When you’re no longer bedside or beside baby, you need to make sure they’re on a safe sleep surface for sleep. This means a firm, flat surface in an approved crib. You can read about Canada’s crib, cradle and bassinet safety guidelines here or check out the Consumer Product Safety Commission’s page on Cribs and Infant Products.

Baby should also not sleep near lights, curtains or blind cords, windows or patio doors, plugs or extension cords. These are all potential risks to baby’s wellbeing.

As baby grows, your crib mattress should be lowered so they’re not able to fall out of the crib. Also follow your crib, cradle or bassinets guidelines about when to move baby – they will all be slightly different and based on milestones, weight and/or length.

Their sleep space should include a fitted sheet that properly fits their mattress, but nothing else. Crib bumpers have NOT been a thing for a long time and they are not necessary or safe. Babies don’t need a pillow or a blanket – if you’re worried about how warm they are, look into a good sleep sack instead. Our favourites are from Perlimpinpin the Canadian brand, but there are many other options out there (a lot of people like Woolino from talking to other moms, and early on we liked the Love 2 Dream options).

Other things you can do is make sure baby’s room is the right temperature for sleep to avoid overheating (you should also check the TOG on sleep sacks to make sure they’re appropriate for the time of year – each brand may have slight differences, here is Perlimpinpin’s chart). Most baby monitor brands have a temperature monitor so you can check this way.

3. Have a space for feeding or comforting baby.

Make sure you have a space for feeding or comforting baby, whatever you do when they wake up.

This house totally feeds to sleep and back to sleep – it is what worked with my daughter and what works for James. Also importantly, it works for me. Always do what works for everyone best. So, because I nurse I need a chair – previously we had a beautiful recliner nursing chair in the room, but now having to fit two beds in there we didn’t have space so that got moved to the basement and I brought home an older rattan chair from the side of the road, had my husband sand it down, and bought an IKEA cushion for it. This is now my “nursing” chair and it works just fine since we’re no longer in the era where we’re spending hours of the day nursing.

If you just walking around with baby to rock them or soothe them, then you don’t need this. A recliner or a seat is definitely a “nice to have” if you ever need to feed them or want to rock them because you’re getting tired of marching around the room!

Also – a change space for night time, just in case. After a certain age, Maggie never pooped in the night but James will sometimes poop at like 5 am. So it’s good to have a spot for that – we are definitely “floor” changers but in the night something a bit higher up is nice with some kind of dull lighting option in case it’s a messy blow out. I actually recommend some dull lighting option in general in case you have to go in there and can’t see well like my poor sighted self.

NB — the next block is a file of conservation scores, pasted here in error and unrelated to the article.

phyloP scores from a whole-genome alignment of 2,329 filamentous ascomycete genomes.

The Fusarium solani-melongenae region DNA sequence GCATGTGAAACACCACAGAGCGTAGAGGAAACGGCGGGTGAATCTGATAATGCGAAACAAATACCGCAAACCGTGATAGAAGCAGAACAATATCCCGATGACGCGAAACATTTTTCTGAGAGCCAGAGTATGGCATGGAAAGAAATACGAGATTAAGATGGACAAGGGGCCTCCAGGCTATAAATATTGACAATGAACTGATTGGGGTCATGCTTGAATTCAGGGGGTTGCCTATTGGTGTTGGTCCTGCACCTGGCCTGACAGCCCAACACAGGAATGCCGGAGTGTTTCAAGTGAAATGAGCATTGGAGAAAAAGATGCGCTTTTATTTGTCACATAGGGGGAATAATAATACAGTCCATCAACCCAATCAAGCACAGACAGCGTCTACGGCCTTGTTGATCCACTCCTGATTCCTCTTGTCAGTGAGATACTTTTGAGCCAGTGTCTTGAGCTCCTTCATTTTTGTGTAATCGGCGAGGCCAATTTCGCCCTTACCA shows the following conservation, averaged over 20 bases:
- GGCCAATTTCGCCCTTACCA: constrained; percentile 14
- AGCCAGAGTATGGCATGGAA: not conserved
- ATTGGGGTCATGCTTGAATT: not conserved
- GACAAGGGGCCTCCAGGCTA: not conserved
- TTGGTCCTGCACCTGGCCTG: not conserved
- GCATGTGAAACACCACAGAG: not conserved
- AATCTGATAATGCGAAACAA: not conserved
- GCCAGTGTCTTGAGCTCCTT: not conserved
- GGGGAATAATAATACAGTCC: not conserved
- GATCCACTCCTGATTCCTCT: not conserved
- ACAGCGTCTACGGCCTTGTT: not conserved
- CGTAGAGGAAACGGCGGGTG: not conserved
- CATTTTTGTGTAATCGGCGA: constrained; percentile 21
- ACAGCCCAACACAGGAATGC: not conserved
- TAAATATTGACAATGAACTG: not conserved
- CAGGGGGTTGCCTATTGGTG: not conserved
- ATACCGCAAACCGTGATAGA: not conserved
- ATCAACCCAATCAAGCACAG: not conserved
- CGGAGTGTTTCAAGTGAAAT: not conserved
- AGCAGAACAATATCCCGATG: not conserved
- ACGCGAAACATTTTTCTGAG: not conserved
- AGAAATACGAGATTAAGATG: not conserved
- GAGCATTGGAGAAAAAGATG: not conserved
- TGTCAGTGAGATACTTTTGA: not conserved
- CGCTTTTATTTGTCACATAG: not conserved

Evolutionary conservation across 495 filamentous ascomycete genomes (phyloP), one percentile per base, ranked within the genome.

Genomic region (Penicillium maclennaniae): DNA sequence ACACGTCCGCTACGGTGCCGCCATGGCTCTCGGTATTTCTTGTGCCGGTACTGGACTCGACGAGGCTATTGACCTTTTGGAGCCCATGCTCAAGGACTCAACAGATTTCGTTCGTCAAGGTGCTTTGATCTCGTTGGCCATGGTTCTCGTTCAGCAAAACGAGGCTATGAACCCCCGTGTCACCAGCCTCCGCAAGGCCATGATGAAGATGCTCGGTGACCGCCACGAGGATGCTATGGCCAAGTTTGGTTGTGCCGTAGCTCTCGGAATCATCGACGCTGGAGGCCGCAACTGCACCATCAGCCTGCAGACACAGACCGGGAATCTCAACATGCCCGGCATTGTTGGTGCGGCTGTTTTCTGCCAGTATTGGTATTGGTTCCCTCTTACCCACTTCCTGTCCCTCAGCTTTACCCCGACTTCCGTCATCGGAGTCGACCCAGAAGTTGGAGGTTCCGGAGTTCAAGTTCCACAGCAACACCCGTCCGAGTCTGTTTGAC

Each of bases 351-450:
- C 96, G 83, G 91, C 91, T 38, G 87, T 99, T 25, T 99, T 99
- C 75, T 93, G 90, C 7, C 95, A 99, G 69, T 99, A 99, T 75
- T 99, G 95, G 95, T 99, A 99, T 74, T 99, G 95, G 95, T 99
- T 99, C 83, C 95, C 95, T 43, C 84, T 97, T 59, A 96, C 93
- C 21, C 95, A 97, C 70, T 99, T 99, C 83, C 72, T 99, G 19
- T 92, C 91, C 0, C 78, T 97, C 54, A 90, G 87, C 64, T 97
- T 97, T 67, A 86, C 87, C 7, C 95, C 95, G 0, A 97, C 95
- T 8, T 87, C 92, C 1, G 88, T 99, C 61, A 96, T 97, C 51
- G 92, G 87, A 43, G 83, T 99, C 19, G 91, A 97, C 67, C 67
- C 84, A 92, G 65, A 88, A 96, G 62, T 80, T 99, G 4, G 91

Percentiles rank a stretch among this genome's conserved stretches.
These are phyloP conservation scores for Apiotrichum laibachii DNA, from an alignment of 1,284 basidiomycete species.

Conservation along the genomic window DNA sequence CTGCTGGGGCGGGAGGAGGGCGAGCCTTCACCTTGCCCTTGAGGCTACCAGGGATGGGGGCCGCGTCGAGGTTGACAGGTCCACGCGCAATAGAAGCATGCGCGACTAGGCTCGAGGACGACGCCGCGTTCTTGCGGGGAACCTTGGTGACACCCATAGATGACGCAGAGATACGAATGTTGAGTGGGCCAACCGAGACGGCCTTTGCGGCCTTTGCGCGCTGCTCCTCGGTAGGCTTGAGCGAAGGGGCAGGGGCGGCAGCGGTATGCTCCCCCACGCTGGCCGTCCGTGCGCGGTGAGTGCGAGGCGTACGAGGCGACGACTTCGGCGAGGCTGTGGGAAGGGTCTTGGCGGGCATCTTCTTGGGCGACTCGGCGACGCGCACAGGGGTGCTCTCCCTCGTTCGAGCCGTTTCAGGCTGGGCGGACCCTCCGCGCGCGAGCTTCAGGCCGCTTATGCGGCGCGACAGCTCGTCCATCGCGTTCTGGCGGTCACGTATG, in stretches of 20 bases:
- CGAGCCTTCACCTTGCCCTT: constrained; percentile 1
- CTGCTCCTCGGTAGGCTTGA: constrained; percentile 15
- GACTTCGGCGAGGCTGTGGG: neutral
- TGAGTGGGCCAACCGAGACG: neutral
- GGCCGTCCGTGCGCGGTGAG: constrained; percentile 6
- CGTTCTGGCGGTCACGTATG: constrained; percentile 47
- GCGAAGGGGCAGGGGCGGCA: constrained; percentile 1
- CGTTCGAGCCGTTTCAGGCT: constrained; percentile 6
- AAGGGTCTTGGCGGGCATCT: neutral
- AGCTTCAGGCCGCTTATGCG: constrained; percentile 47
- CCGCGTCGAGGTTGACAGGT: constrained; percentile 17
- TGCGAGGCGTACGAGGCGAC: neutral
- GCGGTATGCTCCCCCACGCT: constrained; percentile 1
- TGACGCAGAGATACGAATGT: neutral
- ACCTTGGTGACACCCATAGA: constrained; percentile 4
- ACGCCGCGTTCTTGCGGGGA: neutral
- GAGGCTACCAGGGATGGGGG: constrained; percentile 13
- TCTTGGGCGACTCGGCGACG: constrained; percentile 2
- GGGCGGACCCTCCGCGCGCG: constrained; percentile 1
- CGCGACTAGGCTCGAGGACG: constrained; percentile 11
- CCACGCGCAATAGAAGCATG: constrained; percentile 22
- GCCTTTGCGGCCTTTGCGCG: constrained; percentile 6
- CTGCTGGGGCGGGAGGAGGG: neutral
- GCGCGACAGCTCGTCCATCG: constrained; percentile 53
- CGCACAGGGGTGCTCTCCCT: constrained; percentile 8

I use the nightlight setting on our Dreamegg sound machine to provide lighting but not “wake up!” lighting. These are all small things to consider when setting up your nursery or shared room.

If you’re transitioning to a shared room, you want to make sure this space is near baby’s crib and that it won’t disrupt the sleeping sibling much. I’ll talk about this in #5 a bit more.

4. Choose your transition: ease in or cold fish. I prefer ease in.

Everyone is going to do their own thing – but we’ve had the best success with own room transitions for both kids with more of an “ease in” and “realistic expectations” approach. As in – I accept, mentally, that some nights it might not work out. I still have our Aeromoov travel cot in our room for James for these nights. Especially because we’ve transitioned into a shared room, having this option for rougher nights is a must to prevent waking both kids which is a nightmare!!

If you’re just transitioning a baby into their own room, it’s more just having the expectation that some nights might still be harder. It is totally biologically normal for baby to sleep well for some time and then go through rough patches for a variety of reasons including illness, teething or growing. Not all of these will be predictable but some will and you can try your best to set yourself up for success.

Some babies may very well transition and have no problems. But it wouldn’t be unusual for nights to be hit or miss at points either. Just keep expectations realistic and remember that own room does not = sleeping through the night. Coping with more difficult nights is up to you and again, based on what you and baby are most comfortable with.

We started with naps in the crib in their own room for both kids. Some say to do it the opposite way but this has always worked well for us.

5. Shared room: Divide the room for siblings.

I don’t mean you have to create a literal barrier, but it’s important for both night and daytime use for both kids to have their own spaces.

A friend and sleep coach, Cayla who has been on my podcast many times before, suggested putting baby closer to the door which we have done. The kids room is pretty spacey, and James’ crib is nearest the door with Maggie’s in a further corner. This “divides” the room.